Cathy Kezelman
Cathy Kezelman

$40m paid to school sex assault survivors

Almost $40m in compensation has been paid to student sexual assault victims in the past 20 years.

Department of Education data obtained by The Daily Telegraph revealed sexual assault compensation payouts ballooned in recent years.

Up to $9m was paid out to survivors in a single year, the data obtained under freedom of information from the department's insurer icare revealed.

The bulk of the compensation was for historical sexual assaults which happened before 1989, where over $30.6m worth of compensation was paid to 131 sexual abuse survivors out of state government reserves.

A Department of Education spokesman said the spike in compensation claims since 2016 was because laws enforcing time limits on child sexual abuse being reported were abolished then.

 

Dr Cathy Kezelman of the Blue Knot Foundation says payouts help victims get acknowledgement of their abuse. Picture: Damien Shaw
Dr Cathy Kezelman of the Blue Knot Foundation says payouts help victims get acknowledgement of their abuse. Picture: Damien Shaw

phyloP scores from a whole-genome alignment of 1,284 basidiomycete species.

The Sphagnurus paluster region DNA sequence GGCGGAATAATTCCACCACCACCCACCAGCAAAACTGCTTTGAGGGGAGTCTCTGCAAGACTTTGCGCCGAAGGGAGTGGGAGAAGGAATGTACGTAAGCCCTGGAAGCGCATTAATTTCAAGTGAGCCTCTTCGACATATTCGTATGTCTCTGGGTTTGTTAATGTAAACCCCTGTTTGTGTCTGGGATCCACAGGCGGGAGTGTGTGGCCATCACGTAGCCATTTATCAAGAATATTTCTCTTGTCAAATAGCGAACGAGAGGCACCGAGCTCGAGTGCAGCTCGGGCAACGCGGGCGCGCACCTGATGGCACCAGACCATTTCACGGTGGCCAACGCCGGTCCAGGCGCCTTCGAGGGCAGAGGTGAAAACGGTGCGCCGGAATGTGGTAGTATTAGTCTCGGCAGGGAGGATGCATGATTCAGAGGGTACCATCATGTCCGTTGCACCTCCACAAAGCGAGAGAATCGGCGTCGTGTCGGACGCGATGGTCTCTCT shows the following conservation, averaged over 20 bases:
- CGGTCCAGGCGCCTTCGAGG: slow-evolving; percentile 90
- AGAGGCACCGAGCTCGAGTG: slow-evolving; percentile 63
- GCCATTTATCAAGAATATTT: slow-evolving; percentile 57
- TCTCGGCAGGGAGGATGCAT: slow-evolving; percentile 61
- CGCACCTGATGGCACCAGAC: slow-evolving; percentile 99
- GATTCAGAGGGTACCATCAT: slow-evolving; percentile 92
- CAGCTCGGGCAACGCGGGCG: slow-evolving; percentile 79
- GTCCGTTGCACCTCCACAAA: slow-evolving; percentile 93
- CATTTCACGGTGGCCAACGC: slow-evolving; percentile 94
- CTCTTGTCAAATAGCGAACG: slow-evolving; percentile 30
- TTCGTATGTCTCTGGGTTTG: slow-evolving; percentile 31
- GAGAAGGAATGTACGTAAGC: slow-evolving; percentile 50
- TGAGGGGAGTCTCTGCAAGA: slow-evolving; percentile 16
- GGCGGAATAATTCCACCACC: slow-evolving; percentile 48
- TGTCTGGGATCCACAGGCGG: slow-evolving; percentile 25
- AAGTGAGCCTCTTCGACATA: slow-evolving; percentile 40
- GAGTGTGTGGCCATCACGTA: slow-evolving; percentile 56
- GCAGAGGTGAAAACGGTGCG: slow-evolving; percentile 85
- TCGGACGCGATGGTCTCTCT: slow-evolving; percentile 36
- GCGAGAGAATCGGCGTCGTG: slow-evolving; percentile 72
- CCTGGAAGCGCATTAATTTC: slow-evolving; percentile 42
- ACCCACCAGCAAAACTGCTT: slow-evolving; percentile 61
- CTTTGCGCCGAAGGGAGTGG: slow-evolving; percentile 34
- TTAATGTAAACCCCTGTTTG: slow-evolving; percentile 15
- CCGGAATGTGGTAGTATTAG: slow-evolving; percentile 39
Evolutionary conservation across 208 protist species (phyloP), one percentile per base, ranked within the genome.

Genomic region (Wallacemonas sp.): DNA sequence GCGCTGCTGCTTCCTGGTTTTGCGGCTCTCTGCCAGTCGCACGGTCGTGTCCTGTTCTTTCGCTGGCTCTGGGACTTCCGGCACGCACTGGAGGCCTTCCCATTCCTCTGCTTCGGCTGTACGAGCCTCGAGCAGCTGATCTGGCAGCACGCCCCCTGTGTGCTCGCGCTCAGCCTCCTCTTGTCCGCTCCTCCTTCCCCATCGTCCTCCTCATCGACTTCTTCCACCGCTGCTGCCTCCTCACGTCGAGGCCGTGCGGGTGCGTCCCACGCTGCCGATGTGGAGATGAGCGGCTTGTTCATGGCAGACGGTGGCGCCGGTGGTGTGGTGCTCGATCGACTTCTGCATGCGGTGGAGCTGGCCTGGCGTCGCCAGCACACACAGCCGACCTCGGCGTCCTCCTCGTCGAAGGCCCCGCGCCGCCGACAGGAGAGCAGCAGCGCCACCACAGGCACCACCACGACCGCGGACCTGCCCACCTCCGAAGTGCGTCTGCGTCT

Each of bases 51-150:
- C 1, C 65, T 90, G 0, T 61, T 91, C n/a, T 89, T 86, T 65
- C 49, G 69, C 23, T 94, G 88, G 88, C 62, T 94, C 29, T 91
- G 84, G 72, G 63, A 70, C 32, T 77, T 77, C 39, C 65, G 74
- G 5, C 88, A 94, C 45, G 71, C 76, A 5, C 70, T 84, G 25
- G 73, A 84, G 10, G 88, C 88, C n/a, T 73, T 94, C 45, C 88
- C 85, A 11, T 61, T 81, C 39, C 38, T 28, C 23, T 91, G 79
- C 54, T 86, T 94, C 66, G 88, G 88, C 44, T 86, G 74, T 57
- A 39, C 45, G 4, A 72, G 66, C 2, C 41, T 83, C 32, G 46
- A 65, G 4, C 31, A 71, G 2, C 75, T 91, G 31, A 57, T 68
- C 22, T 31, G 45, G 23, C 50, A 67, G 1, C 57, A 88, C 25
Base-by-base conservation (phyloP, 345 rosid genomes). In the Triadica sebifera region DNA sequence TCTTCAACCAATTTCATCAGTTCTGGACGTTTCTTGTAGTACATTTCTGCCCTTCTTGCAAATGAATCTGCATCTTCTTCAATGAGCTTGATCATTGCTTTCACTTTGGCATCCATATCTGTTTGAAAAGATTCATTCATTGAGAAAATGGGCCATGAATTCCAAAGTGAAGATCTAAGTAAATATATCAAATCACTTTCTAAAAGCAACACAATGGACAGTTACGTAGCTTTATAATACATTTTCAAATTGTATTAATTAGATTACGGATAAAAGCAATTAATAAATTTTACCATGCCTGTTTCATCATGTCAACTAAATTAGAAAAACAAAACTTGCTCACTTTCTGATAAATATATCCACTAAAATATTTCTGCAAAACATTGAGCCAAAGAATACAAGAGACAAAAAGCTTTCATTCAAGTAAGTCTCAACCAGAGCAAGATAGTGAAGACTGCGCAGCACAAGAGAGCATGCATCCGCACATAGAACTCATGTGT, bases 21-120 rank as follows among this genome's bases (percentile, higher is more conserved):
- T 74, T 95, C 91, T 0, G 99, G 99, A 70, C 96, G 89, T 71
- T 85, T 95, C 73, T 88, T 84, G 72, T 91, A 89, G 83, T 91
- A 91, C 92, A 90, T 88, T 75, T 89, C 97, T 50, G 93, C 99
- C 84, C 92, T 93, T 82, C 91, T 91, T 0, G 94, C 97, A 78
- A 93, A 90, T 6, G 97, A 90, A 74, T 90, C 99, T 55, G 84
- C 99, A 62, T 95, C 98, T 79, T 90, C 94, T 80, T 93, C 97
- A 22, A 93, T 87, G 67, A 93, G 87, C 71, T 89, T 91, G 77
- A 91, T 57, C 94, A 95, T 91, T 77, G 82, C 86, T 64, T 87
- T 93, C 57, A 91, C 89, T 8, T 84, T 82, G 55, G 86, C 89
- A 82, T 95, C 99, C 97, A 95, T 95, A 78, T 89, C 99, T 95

"We apologise sincerely and unreservedly to these survivors of sexual abuse," the spokesman said.

Survivors of historic abuse received $4.4m in 2016.

The highest total of compensation came in 2019 when $9.4m was paid to 40 survivors who were assaulted between 1966 and 1989.

Compensation totalling $8.2m was paid to 46 victims last year.

President of child abuse survivor organisation The Blue Knot Foundation Dr Cathy Kezelman said compensation payouts gave youth sexual assault victims "acknowledgment" of their trauma.

"Compensation does not make up for a childhood betrayed but it can be an acknowledgment of the crime committed," Dr Kezelman said.

Another $8.4m worth of more recent sexual assault claims were paid where 60 sexual assault victims abused after 1989 received payments on the department's behalf in the past 20 years.

The revelations come after more than 3000 Australian current and ex-students gave testimonies of rape in a petition started by ex-Kambala School student Chanel Contos.

 

Clinical psychologist, Dr Rose Cantali says the Brittany Higgins case has encouraged people to speak out. Picture: Justin Lloyd
Clinical psychologist, Dr Rose Cantali says the Brittany Higgins case has encouraged people to speak out. Picture: Justin Lloyd

 

Clinical psychologist Rose Cantali said the MeToo movement and ex-federal parliament staffer Brittany Higgins' choice to go public with rape allegations at work "encouraged" historic victims of sexual abuse to finally speak out.

"People are more understanding now," Ms Cantali said.

NSW Education Minister Sarah Mitchell said reports of students' rapes at Sydney schools were "very distressing". "I admire the (students') bravery." she said.

 

 

Originally published as $40m paid to school sex assault survivors



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